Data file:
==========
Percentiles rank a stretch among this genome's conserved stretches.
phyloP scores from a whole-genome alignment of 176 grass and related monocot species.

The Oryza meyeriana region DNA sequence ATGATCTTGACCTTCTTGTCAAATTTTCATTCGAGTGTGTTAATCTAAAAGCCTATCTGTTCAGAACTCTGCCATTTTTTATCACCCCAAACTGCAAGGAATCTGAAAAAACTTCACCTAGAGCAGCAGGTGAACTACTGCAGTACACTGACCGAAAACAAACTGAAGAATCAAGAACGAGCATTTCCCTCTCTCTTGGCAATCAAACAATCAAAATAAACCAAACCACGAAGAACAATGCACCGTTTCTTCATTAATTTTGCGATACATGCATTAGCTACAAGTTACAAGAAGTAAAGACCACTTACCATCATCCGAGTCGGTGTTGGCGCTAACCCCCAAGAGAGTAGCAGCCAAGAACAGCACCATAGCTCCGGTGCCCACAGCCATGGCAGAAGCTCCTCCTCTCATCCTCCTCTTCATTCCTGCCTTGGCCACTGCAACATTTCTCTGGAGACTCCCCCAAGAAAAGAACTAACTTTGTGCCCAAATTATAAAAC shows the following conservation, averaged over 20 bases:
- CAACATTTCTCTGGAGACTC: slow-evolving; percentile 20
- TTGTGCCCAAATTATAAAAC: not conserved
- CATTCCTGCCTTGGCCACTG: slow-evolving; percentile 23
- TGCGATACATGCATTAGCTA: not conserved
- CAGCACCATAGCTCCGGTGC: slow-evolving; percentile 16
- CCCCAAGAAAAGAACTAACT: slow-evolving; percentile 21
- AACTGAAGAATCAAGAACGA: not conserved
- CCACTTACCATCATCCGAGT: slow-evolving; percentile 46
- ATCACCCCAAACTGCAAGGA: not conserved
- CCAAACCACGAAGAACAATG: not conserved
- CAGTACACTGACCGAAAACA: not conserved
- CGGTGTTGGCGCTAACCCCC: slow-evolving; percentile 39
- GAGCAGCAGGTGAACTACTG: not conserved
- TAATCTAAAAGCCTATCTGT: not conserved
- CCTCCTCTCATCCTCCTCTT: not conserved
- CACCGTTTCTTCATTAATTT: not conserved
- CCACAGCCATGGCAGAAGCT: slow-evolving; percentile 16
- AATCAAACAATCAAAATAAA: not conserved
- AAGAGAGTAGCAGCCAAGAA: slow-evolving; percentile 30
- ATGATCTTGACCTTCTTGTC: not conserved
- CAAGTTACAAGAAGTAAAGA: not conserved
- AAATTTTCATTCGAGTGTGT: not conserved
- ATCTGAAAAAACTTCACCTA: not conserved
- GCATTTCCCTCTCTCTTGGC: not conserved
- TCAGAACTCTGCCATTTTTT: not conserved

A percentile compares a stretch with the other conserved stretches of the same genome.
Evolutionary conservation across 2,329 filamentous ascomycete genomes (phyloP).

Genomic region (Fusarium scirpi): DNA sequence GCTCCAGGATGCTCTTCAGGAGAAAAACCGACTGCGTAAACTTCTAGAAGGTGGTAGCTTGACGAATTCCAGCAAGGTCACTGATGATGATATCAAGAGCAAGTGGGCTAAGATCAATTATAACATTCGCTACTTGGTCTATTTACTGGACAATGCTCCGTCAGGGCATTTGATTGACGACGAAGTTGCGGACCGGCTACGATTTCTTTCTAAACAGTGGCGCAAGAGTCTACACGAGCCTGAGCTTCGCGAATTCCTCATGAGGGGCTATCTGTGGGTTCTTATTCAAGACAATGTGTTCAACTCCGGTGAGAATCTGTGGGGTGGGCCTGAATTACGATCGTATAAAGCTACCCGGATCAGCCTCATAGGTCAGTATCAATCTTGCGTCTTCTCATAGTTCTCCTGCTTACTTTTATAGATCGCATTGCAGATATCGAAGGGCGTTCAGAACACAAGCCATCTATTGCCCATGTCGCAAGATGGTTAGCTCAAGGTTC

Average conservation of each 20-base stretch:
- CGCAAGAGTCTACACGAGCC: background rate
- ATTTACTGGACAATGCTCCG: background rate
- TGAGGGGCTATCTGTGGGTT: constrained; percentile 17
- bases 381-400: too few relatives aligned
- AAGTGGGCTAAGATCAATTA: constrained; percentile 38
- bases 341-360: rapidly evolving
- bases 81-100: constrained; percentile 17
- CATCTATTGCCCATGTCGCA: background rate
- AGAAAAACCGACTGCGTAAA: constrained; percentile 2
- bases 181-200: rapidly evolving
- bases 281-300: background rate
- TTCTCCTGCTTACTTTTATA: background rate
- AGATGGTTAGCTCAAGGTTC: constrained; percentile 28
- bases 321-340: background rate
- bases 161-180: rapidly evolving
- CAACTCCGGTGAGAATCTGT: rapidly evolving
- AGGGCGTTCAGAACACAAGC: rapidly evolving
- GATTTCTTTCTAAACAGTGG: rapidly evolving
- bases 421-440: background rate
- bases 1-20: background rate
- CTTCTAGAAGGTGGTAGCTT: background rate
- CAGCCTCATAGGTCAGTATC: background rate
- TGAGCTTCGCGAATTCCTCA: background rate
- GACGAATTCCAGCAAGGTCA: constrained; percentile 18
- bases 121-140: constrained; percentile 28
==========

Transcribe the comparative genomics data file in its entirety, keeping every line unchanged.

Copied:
Percentiles rank a stretch among this genome's conserved stretches.
phyloP scores from a whole-genome alignment of 176 grass and related monocot species.

The Oryza meyeriana region DNA sequence ATGATCTTGACCTTCTTGTCAAATTTTCATTCGAGTGTGTTAATCTAAAAGCCTATCTGTTCAGAACTCTGCCATTTTTTATCACCCCAAACTGCAAGGAATCTGAAAAAACTTCACCTAGAGCAGCAGGTGAACTACTGCAGTACACTGACCGAAAACAAACTGAAGAATCAAGAACGAGCATTTCCCTCTCTCTTGGCAATCAAACAATCAAAATAAACCAAACCACGAAGAACAATGCACCGTTTCTTCATTAATTTTGCGATACATGCATTAGCTACAAGTTACAAGAAGTAAAGACCACTTACCATCATCCGAGTCGGTGTTGGCGCTAACCCCCAAGAGAGTAGCAGCCAAGAACAGCACCATAGCTCCGGTGCCCACAGCCATGGCAGAAGCTCCTCCTCTCATCCTCCTCTTCATTCCTGCCTTGGCCACTGCAACATTTCTCTGGAGACTCCCCCAAGAAAAGAACTAACTTTGTGCCCAAATTATAAAAC shows the following conservation, averaged over 20 bases:
- CAACATTTCTCTGGAGACTC: slow-evolving; percentile 20
- TTGTGCCCAAATTATAAAAC: not conserved
- CATTCCTGCCTTGGCCACTG: slow-evolving; percentile 23
- TGCGATACATGCATTAGCTA: not conserved
- CAGCACCATAGCTCCGGTGC: slow-evolving; percentile 16
- CCCCAAGAAAAGAACTAACT: slow-evolving; percentile 21
- AACTGAAGAATCAAGAACGA: not conserved
- CCACTTACCATCATCCGAGT: slow-evolving; percentile 46
- ATCACCCCAAACTGCAAGGA: not conserved
- CCAAACCACGAAGAACAATG: not conserved
- CAGTACACTGACCGAAAACA: not conserved
- CGGTGTTGGCGCTAACCCCC: slow-evolving; percentile 39
- GAGCAGCAGGTGAACTACTG: not conserved
- TAATCTAAAAGCCTATCTGT: not conserved
- CCTCCTCTCATCCTCCTCTT: not conserved
- CACCGTTTCTTCATTAATTT: not conserved
- CCACAGCCATGGCAGAAGCT: slow-evolving; percentile 16
- AATCAAACAATCAAAATAAA: not conserved
- AAGAGAGTAGCAGCCAAGAA: slow-evolving; percentile 30
- ATGATCTTGACCTTCTTGTC: not conserved
- CAAGTTACAAGAAGTAAAGA: not conserved
- AAATTTTCATTCGAGTGTGT: not conserved
- ATCTGAAAAAACTTCACCTA: not conserved
- GCATTTCCCTCTCTCTTGGC: not conserved
- TCAGAACTCTGCCATTTTTT: not conserved

A percentile compares a stretch with the other conserved stretches of the same genome.
Evolutionary conservation across 2,329 filamentous ascomycete genomes (phyloP).

Genomic region (Fusarium scirpi): DNA sequence GCTCCAGGATGCTCTTCAGGAGAAAAACCGACTGCGTAAACTTCTAGAAGGTGGTAGCTTGACGAATTCCAGCAAGGTCACTGATGATGATATCAAGAGCAAGTGGGCTAAGATCAATTATAACATTCGCTACTTGGTCTATTTACTGGACAATGCTCCGTCAGGGCATTTGATTGACGACGAAGTTGCGGACCGGCTACGATTTCTTTCTAAACAGTGGCGCAAGAGTCTACACGAGCCTGAGCTTCGCGAATTCCTCATGAGGGGCTATCTGTGGGTTCTTATTCAAGACAATGTGTTCAACTCCGGTGAGAATCTGTGGGGTGGGCCTGAATTACGATCGTATAAAGCTACCCGGATCAGCCTCATAGGTCAGTATCAATCTTGCGTCTTCTCATAGTTCTCCTGCTTACTTTTATAGATCGCATTGCAGATATCGAAGGGCGTTCAGAACACAAGCCATCTATTGCCCATGTCGCAAGATGGTTAGCTCAAGGTTC

Average conservation of each 20-base stretch:
- CGCAAGAGTCTACACGAGCC: background rate
- ATTTACTGGACAATGCTCCG: background rate
- TGAGGGGCTATCTGTGGGTT: constrained; percentile 17
- bases 381-400: too few relatives aligned
- AAGTGGGCTAAGATCAATTA: constrained; percentile 38
- bases 341-360: rapidly evolving
- bases 81-100: constrained; percentile 17
- CATCTATTGCCCATGTCGCA: background rate
- AGAAAAACCGACTGCGTAAA: constrained; percentile 2
- bases 181-200: rapidly evolving
- bases 281-300: background rate
- TTCTCCTGCTTACTTTTATA: background rate
- AGATGGTTAGCTCAAGGTTC: constrained; percentile 28
- bases 321-340: background rate
- bases 161-180: rapidly evolving
- CAACTCCGGTGAGAATCTGT: rapidly evolving
- AGGGCGTTCAGAACACAAGC: rapidly evolving
- GATTTCTTTCTAAACAGTGG: rapidly evolving
- bases 421-440: background rate
- bases 1-20: background rate
- CTTCTAGAAGGTGGTAGCTT: background rate
- CAGCCTCATAGGTCAGTATC: background rate
- TGAGCTTCGCGAATTCCTCA: background rate
- GACGAATTCCAGCAAGGTCA: constrained; percentile 18
- bases 121-140: constrained; percentile 28